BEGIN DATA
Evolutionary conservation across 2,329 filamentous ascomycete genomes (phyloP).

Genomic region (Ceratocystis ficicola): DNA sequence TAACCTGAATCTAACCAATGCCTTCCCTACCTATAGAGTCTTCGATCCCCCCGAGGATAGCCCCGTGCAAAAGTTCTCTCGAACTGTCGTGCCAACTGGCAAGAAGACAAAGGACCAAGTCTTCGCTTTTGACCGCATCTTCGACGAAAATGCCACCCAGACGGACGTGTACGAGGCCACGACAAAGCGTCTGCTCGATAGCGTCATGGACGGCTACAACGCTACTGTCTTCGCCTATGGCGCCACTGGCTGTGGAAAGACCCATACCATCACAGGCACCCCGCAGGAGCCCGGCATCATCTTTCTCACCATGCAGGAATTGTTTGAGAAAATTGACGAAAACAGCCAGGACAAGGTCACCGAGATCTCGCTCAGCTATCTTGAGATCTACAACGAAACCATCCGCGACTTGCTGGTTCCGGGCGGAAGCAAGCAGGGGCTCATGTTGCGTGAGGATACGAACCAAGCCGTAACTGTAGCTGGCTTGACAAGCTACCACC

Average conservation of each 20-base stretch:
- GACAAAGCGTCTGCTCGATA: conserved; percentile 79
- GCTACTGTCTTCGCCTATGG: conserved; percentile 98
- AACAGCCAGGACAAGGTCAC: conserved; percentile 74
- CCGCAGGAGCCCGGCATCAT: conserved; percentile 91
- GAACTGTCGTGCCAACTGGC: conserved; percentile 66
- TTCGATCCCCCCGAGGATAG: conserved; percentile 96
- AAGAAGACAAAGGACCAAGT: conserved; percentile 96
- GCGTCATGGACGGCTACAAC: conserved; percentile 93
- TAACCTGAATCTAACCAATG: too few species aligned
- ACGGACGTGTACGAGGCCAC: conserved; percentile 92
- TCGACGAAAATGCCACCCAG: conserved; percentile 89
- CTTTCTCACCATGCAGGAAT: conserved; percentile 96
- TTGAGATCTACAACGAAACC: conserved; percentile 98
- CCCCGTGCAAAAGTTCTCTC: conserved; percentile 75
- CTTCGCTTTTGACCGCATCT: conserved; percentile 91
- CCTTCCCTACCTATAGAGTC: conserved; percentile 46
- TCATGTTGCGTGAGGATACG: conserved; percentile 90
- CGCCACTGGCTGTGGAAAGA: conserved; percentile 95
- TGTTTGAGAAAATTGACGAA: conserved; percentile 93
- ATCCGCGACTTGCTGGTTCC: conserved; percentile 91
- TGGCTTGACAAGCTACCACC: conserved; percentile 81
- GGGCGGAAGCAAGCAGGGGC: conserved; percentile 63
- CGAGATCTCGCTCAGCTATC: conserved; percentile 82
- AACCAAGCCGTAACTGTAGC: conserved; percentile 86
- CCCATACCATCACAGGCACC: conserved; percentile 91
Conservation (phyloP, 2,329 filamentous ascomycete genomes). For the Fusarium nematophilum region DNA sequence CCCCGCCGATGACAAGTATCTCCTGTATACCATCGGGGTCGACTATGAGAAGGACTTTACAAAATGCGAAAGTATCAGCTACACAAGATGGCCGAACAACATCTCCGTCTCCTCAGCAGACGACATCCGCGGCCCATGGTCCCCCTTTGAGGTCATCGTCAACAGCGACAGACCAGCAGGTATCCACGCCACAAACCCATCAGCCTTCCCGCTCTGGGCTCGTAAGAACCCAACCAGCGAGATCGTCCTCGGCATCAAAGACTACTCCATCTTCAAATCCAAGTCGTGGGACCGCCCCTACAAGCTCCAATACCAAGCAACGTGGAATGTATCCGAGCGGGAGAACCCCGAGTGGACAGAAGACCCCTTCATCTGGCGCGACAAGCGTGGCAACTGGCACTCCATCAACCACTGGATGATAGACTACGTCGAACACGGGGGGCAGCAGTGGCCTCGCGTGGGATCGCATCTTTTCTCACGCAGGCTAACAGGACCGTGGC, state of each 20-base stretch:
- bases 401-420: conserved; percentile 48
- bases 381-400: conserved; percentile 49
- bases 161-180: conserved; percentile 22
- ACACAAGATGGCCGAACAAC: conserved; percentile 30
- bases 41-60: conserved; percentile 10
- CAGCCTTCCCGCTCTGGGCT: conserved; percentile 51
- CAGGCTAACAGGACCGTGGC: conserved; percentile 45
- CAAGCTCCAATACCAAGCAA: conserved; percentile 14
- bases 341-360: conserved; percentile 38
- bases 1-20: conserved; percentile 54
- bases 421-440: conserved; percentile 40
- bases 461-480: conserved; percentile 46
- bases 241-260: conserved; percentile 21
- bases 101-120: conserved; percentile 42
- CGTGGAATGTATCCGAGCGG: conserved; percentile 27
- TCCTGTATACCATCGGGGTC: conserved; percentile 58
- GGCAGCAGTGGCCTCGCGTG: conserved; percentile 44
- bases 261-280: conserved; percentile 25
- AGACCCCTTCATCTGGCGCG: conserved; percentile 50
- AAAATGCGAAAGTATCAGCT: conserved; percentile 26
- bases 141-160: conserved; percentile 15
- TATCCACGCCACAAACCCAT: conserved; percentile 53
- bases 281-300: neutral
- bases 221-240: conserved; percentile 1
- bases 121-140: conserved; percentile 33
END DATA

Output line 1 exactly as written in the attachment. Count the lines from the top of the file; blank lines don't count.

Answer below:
Evolutionary conservation across 2,329 filamentous ascomycete genomes (phyloP).